Much of the Los Angeles watershed was buried under concrete in the 1950s, when the freeways opened orange groves to development and the Los Angeles River and its major tributaries were turned into flood control channels engineered to rush water to the ocean at maximum speed. Water that used to feed the aquifers was lost in transit, but back then, few people worried: more could always be imported from the north.
Now, however, in the face of climate change, water quality concerns, and expectations of drought, a movement is afoot to capture as much as possible of the streamflow and rainwater in the county for use in projects that would mitigate pollution while also replenishing depleted groundwater supplies.
A unique new park and greenway, with a natural-looking stream, was opened on November 7, 2007, in the Valley Glen neighborhood of Los Angeles. It runs a mile along both sides of the Tujunga Wash Flood Control Channel, between Vanowen Street and Oxnard Avenue. Each side of the greenway is 65 feet wide; the rectangular channel in the middle is about the same. The Tujunga Greenway and Stream Restoration Project, created by Los Angeles County and the Mountains Recreation and Conservation Authority (MRCA) and funded by $7 million from bond acts and other public sources, could well become a model for others.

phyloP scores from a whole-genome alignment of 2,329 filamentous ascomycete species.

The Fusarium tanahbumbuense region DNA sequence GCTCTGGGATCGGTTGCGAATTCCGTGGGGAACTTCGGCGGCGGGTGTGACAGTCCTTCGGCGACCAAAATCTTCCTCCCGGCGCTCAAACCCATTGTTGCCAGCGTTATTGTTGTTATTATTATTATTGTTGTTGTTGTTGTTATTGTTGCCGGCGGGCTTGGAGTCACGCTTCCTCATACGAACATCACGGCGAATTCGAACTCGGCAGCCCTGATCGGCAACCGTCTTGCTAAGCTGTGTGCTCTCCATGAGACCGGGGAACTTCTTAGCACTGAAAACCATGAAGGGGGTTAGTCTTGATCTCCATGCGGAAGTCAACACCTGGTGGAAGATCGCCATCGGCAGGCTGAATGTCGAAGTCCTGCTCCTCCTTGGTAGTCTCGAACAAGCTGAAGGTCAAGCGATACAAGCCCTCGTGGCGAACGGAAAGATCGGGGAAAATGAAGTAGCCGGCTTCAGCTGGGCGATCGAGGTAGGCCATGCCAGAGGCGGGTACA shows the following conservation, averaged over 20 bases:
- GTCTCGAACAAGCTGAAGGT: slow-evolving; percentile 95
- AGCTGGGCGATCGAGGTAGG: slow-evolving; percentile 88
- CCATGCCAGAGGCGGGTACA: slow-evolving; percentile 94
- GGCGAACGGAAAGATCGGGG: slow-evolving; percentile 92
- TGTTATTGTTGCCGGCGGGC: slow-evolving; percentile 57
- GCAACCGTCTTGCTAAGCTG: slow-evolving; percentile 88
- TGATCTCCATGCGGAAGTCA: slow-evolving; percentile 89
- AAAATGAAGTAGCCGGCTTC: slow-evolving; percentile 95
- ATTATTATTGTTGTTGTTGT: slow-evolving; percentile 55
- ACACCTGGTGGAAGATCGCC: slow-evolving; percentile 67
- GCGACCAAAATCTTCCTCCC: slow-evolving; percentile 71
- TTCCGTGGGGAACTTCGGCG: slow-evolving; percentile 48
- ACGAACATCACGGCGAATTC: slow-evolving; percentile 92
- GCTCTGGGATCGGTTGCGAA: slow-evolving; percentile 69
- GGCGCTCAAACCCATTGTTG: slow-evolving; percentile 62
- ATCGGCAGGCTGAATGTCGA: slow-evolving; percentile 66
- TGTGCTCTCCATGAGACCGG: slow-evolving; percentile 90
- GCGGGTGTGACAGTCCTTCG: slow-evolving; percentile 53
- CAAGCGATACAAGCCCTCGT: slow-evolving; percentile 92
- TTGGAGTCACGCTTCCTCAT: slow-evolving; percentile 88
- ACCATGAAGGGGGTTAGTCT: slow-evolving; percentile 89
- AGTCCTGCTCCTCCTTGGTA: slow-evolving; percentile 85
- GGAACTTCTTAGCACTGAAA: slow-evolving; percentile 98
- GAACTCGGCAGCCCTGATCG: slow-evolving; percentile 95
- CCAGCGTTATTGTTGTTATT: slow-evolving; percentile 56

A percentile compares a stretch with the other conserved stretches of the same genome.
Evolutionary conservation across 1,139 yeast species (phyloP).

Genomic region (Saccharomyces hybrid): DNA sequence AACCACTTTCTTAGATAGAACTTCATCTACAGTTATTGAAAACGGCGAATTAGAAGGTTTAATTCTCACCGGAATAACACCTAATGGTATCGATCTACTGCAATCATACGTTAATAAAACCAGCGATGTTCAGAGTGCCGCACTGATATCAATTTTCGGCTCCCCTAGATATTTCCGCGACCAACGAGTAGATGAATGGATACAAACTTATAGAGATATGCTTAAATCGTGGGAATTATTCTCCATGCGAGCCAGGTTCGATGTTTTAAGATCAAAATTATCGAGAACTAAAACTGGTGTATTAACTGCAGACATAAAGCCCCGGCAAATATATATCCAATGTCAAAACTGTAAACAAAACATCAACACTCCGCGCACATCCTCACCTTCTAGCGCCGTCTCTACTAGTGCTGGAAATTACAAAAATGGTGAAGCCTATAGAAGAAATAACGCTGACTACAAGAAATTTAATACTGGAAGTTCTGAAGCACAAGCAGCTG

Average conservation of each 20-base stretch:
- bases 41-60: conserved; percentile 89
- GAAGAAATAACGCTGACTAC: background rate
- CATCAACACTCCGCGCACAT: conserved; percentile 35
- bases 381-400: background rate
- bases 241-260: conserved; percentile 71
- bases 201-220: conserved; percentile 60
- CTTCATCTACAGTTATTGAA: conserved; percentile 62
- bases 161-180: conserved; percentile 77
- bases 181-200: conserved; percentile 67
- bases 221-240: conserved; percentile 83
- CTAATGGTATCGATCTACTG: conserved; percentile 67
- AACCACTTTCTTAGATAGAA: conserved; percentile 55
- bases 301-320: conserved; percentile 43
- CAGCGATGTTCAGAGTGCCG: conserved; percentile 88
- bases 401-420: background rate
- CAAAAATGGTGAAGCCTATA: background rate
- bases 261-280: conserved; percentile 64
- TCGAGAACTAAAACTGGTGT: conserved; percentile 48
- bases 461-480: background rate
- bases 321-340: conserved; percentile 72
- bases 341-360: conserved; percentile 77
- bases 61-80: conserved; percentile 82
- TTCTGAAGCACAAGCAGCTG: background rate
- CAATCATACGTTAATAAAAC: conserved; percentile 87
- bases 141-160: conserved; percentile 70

On an overcast winter day, Anne Canright and I parked on Vanowen, entered through a handsome wrought-iron gate (by Brett Gladstone, who designed most of the gateworks on the Los Angeles River), and strolled along a gravel path, with the fenced vertical bank of the channel to our left, and to our right a friendly little stream. The shallow stream meandered over small stones and gravel, flanked by young alders, cottonwoods, ferns, salvias, and other greenery. Interpretive signs at the trail explained that the stream is fed by water diverted from the channel through a half-mile-long pipe. As the water flows through the greenway, it is filtered and cleaned by sand, gravel, and tree roots. Some percolates into the ground, the rest is returned to the flood control channel via another pipe.